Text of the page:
Feed the hand that feeds the community.
The Lloydminster & District United Way, which currently funds 13 local member non-profit organizations, held its breakfast day today, hoping to raise about $1,400 in fast-food sales.
“This is our third year for it; it’s been a real success in the community,” said Brenda Loewen, executive director of United Way in advance.
Volunteers from members groups that are funded by United Way in the Border City begn cooking breakfast buns at the Lloydminster Native Friendship Centre at 6 a.m.
They aimed to fill breakfast orders for businesses with deliveries by Lloydminster Rescue Squad crews from 7:30 to 9:30 a.m.
The cause was sponsored by Leckie & Associates, Sobeys, and Real Canadian Superstore, in partnership with the Friendship Centre.
The Breakfast Day with United Way, as it was billed, followed a flag raising at City Hall last week to proclaim October as United Way month.
The month is also an opportunity to create awareness of what the United Way does, and why they need charity dollars.
“I don’t know that the awareness is there that we actually contribute and build in our community through the 13 members agencies,” said Loewen.
Funds raised by United Way in turn fund needy agencies such as the Libbie Young Centre, Bea Fisher, Midwest Family Connections, Lloydminster Sexual Assault and Information Centre, and the Lloydminster chapter of the Multiple Sclerosis Society of Canada.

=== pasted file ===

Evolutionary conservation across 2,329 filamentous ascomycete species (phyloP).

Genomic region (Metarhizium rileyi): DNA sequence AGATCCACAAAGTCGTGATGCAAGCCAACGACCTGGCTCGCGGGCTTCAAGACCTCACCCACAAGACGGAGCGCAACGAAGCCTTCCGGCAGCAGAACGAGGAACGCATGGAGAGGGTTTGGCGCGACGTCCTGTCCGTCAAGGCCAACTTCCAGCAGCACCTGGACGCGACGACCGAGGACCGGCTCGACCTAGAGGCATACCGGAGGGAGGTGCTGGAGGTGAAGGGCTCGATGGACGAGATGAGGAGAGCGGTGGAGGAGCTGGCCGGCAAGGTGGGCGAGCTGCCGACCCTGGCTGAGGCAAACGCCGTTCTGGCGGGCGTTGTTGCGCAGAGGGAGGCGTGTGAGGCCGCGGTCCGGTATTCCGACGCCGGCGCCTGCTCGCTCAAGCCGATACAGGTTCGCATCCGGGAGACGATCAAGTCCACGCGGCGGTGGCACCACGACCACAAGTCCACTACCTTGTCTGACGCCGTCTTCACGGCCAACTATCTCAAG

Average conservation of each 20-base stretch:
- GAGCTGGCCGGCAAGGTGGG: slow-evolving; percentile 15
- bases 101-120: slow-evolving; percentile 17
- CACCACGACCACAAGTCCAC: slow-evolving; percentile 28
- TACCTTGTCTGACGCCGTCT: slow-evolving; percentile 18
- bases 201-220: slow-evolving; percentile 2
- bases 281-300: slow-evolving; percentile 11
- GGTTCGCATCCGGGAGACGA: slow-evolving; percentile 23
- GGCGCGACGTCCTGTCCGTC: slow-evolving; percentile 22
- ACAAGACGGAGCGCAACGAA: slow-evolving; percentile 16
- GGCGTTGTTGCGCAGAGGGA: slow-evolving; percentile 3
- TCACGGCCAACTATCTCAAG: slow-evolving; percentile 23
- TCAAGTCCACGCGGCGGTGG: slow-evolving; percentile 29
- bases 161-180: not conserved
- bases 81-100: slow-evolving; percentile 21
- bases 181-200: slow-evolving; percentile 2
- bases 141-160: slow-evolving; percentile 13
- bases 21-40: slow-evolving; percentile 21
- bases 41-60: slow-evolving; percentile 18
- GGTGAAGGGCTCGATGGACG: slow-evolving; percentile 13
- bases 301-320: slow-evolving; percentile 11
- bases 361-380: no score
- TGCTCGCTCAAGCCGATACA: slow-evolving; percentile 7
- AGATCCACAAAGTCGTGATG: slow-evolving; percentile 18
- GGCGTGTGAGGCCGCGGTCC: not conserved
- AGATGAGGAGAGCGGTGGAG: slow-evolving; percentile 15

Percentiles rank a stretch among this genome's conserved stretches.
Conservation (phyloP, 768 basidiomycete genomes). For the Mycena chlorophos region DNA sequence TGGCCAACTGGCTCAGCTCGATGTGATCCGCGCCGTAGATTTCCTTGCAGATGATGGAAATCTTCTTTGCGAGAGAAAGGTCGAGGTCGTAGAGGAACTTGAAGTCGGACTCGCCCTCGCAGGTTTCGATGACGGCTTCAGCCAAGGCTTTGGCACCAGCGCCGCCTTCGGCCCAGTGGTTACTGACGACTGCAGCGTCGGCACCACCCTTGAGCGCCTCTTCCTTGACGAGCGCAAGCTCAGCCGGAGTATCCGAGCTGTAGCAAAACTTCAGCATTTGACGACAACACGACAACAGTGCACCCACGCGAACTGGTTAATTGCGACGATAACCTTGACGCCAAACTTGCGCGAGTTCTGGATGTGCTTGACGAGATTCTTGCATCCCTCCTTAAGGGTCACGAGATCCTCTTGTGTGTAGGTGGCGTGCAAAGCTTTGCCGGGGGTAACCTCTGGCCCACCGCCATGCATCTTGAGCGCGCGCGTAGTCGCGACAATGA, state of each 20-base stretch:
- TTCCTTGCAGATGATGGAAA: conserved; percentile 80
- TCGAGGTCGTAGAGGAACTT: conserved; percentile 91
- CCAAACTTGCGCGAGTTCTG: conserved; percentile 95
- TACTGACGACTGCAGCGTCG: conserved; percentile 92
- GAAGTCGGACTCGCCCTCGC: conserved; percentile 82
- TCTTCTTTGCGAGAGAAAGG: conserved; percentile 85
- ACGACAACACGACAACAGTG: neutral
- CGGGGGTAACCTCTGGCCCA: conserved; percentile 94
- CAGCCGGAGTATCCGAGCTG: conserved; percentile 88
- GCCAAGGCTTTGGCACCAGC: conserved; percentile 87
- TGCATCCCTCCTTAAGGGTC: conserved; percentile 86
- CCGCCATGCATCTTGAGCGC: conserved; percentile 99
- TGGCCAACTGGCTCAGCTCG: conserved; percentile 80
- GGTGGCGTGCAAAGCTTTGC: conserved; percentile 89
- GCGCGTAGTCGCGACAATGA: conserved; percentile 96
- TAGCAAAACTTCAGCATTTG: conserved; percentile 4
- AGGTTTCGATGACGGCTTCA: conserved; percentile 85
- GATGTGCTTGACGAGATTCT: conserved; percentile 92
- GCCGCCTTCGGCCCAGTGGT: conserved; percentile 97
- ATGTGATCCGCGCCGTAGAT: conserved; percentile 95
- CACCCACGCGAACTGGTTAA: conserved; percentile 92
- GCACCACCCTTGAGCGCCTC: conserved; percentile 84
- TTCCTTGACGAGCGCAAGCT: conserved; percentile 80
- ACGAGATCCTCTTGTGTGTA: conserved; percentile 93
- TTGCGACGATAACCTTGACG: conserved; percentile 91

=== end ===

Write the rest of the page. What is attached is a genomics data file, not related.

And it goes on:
“Money for MS goes directly for transportation of MS clients who depend on that,” said Loewen as an example.
“If they don’t have that money, how do they get to the doctor?”
Last year, United Way was only able to give away $85,000 to its member agencies, compared to $215,000 in 2015 when the economy was stronger.
“Lots of our corporate donations have ceased,” said Loewen.
“People just aren’t in a position that they can contribute.”
United Way is also hoping to raise $85,000 during this fiscal year ending April 30, 2018, but Loewen is not sure they can do that as the economy has yet to rebound.
“We’re hoping, but we’re not doing as well as what we did the year before,” said Loewen, who noted she is the only paid employee logging just 75 hours a month of work.
“The only monies we keep are for my salary and office expenses,” she said.
United Way month will also mark the return of the United Way Treasure Chest fundraiser on Oct. 19, geared towards school children.
“It teaches the children how to support and share in their community, and how to build in their community through the collection of the loose coins,” said Loewen.
Children are encouraged to collect loose change and bring it to their school with a new challenge incentive this year.
The grade that donates the highest amount over $500 will be treated to a pizza party courtesy of TJ’s Pizza.
The resulting “treasure” will be distributed among 13 United Way member non profits.
CIBC is partnering with United Way to accept the change from 10 a.m. to noon the day of the campaign.
Bank employees and United Way volunteers will take a couple of days to roll the coins prior to distributing the funds.
Donations will also help Catholic Social Services, Lloydminster & Area Brain Injury, Canadian National Institute for the Blind and Inclusion Lloydminster.
Other benefiting agencies are Spinal Cord Injury Alberta, Lloydminster Rescue Squad, Lloydminster Native Friendship Centre and Lloydminster Interval Home/Community Youth Centre.